Horse Grooming Challenge: Dirt and Manure Stains
Horses live in dirt or near their manure piles, therefore we will constantly battle against dirt and manure in our horse’s coat. Those of you with grey or light-colored horses know you have to put in extra effort to get dirt and manure stains off almost every day. Manes and tails of grey or light-colored horses can develop a yellow tint.
Shampoo to the Rescue!
Dirt and manure are part of living with horses. A good shampoo will rid your horse of dirt buildup and manure stains. Grey and light-colored horses require a special shampoo that will brighten their coat and take out the yellow tint the mane and tail can develop.
A full bath is not practical, or necessary, every day but you can do a spot treatment to rid the coat of the dirt or manure stains. So How often should you bathe your horse?
- As necessary, is the basic answer to how often a horse should be bathed.
- Hot and sweaty horses can be simply hosed off with no shampoo to cool their body temperature and remove froth and dirt churned up in a workout.
- Shampooing horses may remove natural oils, so don’t shampoo too much or too often. Spot cleaning dirty areas with a damp sponge and a dab of shampoo can take place of a full shampoo bath.
- Wash the mane and tail more regularly using conditioner or a detangler to keep the beautiful locks flowing and not in knots.
- Wash the legs more frequently, especially the hind legs of a gelding or stallion where urine spray may cause issues.
Quic Silver Whitening Shampoo gently and safely eliminates stains while intensifying light colors and leaving hair soft, smooth and oh-so-shiny! Quic Silver highlights the silver in greys, golds in palominos and platinum in white-coated horses while eliminating the yellow tint.
Knotty Horse Apricot Oil Conditioning & Brightening Shampoo is formulated with concentrated levels of omega fatty acids, as well as vitamins A & E. This impressive combination works to soften and hydrate the coat, without stripping essential lipids from the skin and hair. Anti-bacterial properties work to treat skin conditions and the paraben and preservative free formula is ideal for sensitive horses.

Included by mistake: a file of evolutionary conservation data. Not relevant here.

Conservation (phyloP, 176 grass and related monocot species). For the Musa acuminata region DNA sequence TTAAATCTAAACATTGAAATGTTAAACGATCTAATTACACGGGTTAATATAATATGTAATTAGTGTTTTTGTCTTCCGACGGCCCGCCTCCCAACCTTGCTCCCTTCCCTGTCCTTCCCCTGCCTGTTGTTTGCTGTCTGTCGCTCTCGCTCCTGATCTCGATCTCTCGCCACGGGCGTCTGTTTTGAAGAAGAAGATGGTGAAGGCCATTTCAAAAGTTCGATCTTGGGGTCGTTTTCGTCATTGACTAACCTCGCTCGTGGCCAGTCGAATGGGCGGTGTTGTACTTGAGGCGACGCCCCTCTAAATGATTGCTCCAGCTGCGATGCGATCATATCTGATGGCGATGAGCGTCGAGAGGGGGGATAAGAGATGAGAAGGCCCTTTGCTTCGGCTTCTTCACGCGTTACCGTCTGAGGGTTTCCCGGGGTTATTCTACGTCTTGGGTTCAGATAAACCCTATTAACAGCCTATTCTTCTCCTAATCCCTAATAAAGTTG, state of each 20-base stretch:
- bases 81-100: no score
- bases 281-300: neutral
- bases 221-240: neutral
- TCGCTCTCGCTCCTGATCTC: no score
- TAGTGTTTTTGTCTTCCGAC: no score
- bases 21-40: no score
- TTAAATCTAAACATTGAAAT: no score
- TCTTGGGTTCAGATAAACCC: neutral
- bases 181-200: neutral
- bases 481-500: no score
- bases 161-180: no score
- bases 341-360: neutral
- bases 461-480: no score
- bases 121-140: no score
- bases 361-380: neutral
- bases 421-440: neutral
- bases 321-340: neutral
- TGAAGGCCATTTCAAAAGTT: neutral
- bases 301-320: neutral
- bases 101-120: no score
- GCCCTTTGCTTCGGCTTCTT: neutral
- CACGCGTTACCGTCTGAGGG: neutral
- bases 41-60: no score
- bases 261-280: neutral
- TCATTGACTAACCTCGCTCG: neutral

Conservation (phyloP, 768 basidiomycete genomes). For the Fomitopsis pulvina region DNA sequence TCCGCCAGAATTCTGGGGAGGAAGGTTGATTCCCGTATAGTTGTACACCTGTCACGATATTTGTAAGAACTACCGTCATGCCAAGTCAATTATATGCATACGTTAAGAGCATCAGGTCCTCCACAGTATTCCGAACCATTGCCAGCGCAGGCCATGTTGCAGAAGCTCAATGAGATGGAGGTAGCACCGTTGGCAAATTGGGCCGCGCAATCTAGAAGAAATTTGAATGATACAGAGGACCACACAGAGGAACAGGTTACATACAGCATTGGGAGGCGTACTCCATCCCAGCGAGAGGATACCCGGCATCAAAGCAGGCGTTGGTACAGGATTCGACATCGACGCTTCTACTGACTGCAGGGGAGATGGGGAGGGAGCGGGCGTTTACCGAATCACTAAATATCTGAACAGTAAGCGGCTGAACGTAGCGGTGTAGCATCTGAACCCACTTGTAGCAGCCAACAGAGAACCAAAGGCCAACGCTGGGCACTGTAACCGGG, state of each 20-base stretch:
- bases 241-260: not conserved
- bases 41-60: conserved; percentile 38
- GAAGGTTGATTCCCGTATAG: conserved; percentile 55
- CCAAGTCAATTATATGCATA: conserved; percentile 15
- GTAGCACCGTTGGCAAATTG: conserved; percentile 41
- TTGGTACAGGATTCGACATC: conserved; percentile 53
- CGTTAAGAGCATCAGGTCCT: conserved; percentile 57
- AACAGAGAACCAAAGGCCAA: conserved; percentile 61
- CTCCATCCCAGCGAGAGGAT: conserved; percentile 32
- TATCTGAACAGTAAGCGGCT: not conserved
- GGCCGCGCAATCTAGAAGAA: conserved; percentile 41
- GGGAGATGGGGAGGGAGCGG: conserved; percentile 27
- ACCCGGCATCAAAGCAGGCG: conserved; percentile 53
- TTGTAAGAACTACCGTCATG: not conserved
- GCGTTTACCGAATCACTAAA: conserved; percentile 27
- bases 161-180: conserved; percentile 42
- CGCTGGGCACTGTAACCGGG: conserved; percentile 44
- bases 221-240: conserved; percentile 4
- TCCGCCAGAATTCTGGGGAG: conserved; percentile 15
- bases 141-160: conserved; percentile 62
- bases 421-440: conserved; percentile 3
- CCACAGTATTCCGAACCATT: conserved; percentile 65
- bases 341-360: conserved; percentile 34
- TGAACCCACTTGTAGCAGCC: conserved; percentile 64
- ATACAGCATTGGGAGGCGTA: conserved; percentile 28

Horse Grooming Challenge: Hoof Problems
Thrush, white line issues, hoof cracks and splays plus debris and stones in the clefts of the frog . . these are all horse grooming challenges regarding the horse’s hooves.
Hoof Care to the rescue!
The hoof has a tough job. The horse’s ability to flight depends on solidly functioning hooves. The unique structure of the horse’s hoof allows the horse to support his tremendous weight – in motion and at rest. Therefore, cracks, splits and flares decrease the integrity of a sound hoof.
In addition, the frog (V shaped pad on the underside of the hoof) is designed to be the “second heart” which pumps blood back up the leg (against gravity) with every step to keep blood flowing and not accumulating in the horse’s lower extremities.
Hoof Care Recommendations
Healthy hooves can be maintained with hoof treatments. Pure Sole Hoof Mud is another all-natural product for treating thrush, white line, seedy toe, heel infections, cracks and wall separation, or simply for maintaining a healthy frog and sole. Use daily for infection treatment, weekly for prevention, or even apply under your horse’s shoe pads for weeks of therapeutic benefits.
Treat thrush that develops in the clefts of the frog with Groom’s Hand Thrush Treatment. This all-natural ingredient spray gets into the clefts and is long-staying. It’s developed by a third-generation farrier with you as the user in mind. There’s even a hoof pick on the bottom of the bottle. Pick it, flip it, spray it!
Add a hoof brush to really clean those hooves before applying a thrush treatment.
Horse Grooming Challenge: Sore Muscles and Legs
While grooming your horse you have the chance to detect sore muscles and sore legs. Swelling in the horse’s lower extremities may indicate injury, while a horse who exhibits irritation while being groomed could have sore muscles.
Liniments to the rescue!
Liniments are counter-irritating which work by irritating the skin so that the capillaries and superficial vessels are opened, thus allowing more blood flow and warmth/heat to the area. This can be great for sore muscles, long-term joint issues and even relief from bug bites. Use of liniments is usually after a ride to comfort the horse as he recovers from his work out.
Sore No More Gel Liniment provides a clinical strength formula made for easy application in a gel-lotion form! Made to reduce inflammation, increase circulation, and for loosening tight body muscles, tendons and ligaments, it is extremely beneficial when bringing a horse back from injury or when managing old injuries.
The above links are all simply product recommendations. Please consult your veterinarian for advice on when and how to use any product. Please be aware of any drug rule for your level of and type of competition. Be sure any products used on your horse fit within the drug compliance rules if you are planning on competing with your horse after using any product.